The Data Protection Bill, which has started in the House of Lords, will give you the right to access information held about your finances, medical history etc. It’s a positive step forward in lots of ways. For example, it will enable us to correct mistakes and challenge any false information which has become part of the official record.
However, my main focus has been to remove the Henry VIII powers, that allow Ministers to amend and revise protections without having any further Parliamentary scrutiny, or amendment process. The Lords successfully removed the Government’s powers to “omit” protections, and to change parts of the Bill using Henry VIII powers. However, Ministers will still be able to amend protections. While this still isn’t ideal, it feels good to know that I’ve played a small part in securing the concessions.
Of course, the government have included a few predictable downsides, such as excluding immigrants from many of the protections that the rest of us will soon enjoy. Sadly, the Labour front bench didn’t join with the rest of the Opposition to vote against these exclusions, but I will continue to work with Liberty and the Open Rights Group to kick up a fuss about it. In many ways people subject to our increasing draconian immigration process need these protections the most, with the Chief Inspector of Borders and Immigration reporting Home Office mistakes in 1 in 10 cases. This secrecy exemption will apply to GPs, schools and landlords.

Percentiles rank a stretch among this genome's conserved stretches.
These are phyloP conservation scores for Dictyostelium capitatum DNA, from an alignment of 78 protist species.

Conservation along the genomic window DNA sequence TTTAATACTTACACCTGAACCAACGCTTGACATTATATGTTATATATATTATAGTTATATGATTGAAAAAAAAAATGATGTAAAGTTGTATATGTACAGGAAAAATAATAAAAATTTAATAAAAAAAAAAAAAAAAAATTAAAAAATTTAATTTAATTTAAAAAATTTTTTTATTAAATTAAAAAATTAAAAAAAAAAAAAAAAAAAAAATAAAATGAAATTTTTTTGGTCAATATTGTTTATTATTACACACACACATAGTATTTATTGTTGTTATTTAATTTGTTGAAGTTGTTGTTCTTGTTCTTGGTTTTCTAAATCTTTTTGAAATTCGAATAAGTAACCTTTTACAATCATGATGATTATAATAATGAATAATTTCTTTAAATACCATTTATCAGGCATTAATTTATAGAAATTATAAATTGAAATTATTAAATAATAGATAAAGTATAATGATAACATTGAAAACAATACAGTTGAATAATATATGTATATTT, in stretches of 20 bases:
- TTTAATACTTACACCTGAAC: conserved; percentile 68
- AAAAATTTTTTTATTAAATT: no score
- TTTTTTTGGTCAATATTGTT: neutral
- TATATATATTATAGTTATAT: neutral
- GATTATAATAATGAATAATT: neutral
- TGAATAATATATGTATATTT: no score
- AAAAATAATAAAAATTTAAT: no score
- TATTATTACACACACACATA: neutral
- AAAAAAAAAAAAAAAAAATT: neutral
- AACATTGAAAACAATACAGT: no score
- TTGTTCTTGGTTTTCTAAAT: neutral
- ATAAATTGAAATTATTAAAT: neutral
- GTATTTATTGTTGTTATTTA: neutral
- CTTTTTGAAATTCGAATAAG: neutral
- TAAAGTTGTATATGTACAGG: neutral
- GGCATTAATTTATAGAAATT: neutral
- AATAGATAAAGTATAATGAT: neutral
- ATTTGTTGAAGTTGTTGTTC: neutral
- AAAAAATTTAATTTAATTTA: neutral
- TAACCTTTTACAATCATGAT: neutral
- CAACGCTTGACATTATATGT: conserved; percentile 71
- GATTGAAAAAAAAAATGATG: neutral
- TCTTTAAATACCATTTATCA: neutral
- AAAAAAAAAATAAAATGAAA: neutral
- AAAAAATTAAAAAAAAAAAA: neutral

It’s valuable work, improving the Bill, and it’s giving the Government a taste of how tough the Lords can be.